Your summary.

    It would be necessary, but not sufficient.
    Given that reader is answering the question I posed, my summary is accurate. A set of decision criteria is a set of conditions such that having determined whether they have been met suffices to make the decision at hand. If some set of conditions do not suffice, they obviously cannot be the set of decision criteria, as there is at least one criterion external to the set which has bearing on the decision.
  6. Standard memberDoctorScribbles
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    25 Apr '07 14:05
    Originally posted by no1marauder
    Your summary.

    It would be necessary, but not sufficient.

    EDIT: Perhaps this will make the point clearer:

    5. For the beatification of a confessor a miracle attributed to the Servant of God, verified after his death, is necessary. The required miracle must be proven through the appropriate canonical investigation, following a procedure an ...[text shortened]... rks.com/framed.htm?parent=question619.htm&url=http://www.catholic-pages.com/saints/process.asp
    This doesn't help at all, as the question I am asking is essentially, What does "the appropriate canonical investigation, following a procedure analogous to that for heroic virtues" denote?
  7. Standard memberreader1107
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    25 Apr '07 14:18
    Originally posted by DoctorScribbles
    Given that reader is answering the question I posed, my summary is accurate. A set of decision criteria is a set of conditions such that having determined whether they have been met suffices to make the decision at hand. If some set of conditions do not suffice, they obviously cannot be the set of decision criteria, as there is at least one criterion external to the set which has bearing on the decision.
    No, your summary is incorrect. I did not say that the person P did the healing. I said that one asks person P to intercede. That means that if you are praying to P for healing you are asking P to talk to God on your behalf. You are believing that P is already in heaven and not in purgatory, and thus is able to converse with God. It is not unlike my going to ark13 and asking him to talk to his father about some matter that concerns me, because I think having him bring it up would be more likely to bring about results than if I just went to his father directly.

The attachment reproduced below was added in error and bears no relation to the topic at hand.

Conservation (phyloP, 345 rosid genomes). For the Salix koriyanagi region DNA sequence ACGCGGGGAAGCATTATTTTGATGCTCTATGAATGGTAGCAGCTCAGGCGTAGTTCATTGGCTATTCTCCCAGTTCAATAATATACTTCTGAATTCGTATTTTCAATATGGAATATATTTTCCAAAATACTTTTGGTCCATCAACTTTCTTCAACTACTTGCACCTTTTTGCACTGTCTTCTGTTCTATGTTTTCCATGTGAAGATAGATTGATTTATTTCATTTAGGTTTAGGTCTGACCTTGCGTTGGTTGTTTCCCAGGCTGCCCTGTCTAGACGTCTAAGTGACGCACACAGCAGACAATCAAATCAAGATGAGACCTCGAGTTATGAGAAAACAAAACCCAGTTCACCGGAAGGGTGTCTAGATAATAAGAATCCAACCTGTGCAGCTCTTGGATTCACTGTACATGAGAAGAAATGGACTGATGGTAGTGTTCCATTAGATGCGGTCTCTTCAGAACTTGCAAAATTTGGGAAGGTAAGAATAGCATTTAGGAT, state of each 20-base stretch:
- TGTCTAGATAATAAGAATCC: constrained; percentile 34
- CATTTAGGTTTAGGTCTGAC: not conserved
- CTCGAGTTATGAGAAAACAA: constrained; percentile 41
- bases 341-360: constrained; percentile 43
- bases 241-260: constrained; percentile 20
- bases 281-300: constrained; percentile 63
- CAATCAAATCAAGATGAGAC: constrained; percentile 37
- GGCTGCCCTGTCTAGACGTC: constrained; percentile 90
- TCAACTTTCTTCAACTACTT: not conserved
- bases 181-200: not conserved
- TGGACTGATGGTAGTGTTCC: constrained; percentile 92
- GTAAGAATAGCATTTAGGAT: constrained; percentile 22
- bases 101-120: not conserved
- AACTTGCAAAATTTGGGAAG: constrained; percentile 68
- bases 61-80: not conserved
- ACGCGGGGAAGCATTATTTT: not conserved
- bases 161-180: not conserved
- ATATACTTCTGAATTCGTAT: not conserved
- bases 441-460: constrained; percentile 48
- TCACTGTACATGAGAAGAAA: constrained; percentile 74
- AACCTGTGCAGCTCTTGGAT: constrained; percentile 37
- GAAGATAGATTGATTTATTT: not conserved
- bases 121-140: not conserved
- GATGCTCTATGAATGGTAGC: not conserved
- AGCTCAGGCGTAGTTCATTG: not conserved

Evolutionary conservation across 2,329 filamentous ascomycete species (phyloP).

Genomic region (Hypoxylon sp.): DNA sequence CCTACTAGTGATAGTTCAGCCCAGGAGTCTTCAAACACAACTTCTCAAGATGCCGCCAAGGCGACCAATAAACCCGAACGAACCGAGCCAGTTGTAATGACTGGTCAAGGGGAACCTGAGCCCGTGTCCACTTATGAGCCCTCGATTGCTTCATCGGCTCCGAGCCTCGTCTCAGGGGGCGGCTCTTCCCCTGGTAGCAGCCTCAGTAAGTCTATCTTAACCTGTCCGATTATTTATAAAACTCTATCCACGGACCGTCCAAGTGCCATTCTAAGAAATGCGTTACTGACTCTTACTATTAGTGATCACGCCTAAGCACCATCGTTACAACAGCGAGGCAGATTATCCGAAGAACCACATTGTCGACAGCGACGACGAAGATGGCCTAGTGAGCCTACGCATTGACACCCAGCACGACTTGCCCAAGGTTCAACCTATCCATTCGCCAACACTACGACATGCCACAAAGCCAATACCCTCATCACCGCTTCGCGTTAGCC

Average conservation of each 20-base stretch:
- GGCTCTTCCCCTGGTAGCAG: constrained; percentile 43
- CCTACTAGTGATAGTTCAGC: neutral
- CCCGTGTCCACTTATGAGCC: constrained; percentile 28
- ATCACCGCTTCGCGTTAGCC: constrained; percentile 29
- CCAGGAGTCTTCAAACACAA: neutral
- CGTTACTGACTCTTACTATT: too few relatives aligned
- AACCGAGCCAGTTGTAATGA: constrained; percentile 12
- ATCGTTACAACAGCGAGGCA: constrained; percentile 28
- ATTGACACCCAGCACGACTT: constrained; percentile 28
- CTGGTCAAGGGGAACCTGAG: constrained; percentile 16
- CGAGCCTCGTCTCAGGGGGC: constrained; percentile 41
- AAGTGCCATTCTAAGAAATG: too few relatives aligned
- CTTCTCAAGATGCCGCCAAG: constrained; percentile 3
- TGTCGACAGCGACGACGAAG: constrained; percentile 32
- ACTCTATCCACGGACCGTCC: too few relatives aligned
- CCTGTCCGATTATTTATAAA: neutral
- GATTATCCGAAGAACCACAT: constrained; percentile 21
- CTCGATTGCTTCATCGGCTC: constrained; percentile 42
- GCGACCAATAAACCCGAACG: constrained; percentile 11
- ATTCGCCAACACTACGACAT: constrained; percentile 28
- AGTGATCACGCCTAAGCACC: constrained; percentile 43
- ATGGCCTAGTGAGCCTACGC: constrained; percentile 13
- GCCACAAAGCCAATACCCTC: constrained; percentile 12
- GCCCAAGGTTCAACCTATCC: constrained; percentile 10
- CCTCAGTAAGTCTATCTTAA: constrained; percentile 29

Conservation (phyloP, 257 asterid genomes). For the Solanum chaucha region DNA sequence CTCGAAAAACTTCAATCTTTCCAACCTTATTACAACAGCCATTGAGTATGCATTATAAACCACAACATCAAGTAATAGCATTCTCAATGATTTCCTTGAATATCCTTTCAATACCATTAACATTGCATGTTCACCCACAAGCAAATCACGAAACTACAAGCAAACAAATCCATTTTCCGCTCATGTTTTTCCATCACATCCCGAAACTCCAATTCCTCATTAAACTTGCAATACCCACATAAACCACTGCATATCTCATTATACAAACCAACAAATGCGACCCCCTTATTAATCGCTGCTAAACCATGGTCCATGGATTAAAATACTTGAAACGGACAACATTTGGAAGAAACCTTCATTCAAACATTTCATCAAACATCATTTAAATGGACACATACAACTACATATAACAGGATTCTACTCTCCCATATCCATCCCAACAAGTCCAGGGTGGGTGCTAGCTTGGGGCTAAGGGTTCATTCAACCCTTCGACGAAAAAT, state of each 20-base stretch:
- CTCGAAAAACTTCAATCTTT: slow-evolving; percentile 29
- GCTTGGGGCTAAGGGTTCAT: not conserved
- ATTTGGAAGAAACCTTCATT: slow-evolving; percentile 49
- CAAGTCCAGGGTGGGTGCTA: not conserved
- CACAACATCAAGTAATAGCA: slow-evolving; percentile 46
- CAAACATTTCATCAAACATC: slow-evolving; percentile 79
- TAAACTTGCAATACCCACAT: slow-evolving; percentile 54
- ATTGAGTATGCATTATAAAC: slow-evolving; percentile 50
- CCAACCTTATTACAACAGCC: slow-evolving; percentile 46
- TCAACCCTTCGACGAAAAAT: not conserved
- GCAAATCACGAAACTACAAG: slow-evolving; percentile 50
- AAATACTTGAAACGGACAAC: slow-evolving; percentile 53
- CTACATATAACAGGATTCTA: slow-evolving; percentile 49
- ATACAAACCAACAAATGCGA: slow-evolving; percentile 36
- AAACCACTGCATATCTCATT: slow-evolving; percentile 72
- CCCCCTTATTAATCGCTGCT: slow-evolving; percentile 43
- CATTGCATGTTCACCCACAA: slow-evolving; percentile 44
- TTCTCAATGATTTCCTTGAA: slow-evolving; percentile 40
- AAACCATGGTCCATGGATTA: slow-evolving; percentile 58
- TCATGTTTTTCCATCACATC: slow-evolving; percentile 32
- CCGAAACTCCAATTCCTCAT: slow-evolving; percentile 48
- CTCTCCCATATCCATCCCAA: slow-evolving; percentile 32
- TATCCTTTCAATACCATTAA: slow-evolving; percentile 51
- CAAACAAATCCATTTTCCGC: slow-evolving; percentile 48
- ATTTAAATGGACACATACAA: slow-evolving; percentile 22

8. Standard memberDoctorScribbles
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    25 Apr '07 14:36
    Originally posted by reader1107
    No, your summary is incorrect. I did not say that the person P did the healing. I said that one asks person P to intercede. That means that if you are praying to P for healing you are asking P to talk to God on your behalf. You are believing that P is already in heaven and not in purgatory, and thus is able to converse with God. It is not unlike my g ...[text shortened]... ng it up would be more likely to bring about results than if I just went to his father directly.
    Oops. Strike my summary and restate it thus:

    Catholicism asserts that having an illness or injury heal without medical explanation, and having petitioned a deceased person P for intercession, suffice to determine that P performed a miracle.


    This is absurd from so many aspects, I don't even know where to begin. Would anybody else care to go first?

    Is there anybody who actually thinks this bit of Catholic epistemology is sound or coherent?
  9. Solaris
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    25 Apr '07 15:05
    Originally posted by DoctorScribbles
    Oops. Strike my summary and restate it thus:

    Catholicism asserts that having an illness or injury heal without medical explanation, and having petitioned a deceased person P for intercession, suffice to determine that P performed a miracle.


    This is absurd from so many aspects, I don't even know where to begin. Would anybody els ...[text shortened]...

    Is there anybody who actually thinks this bit of Catholic epistemology is sound or coherent?
    Your summary is still wrong... P doesn't perform a miracle,for goodness sake. Can't you understant it???
  10. Donationrwingett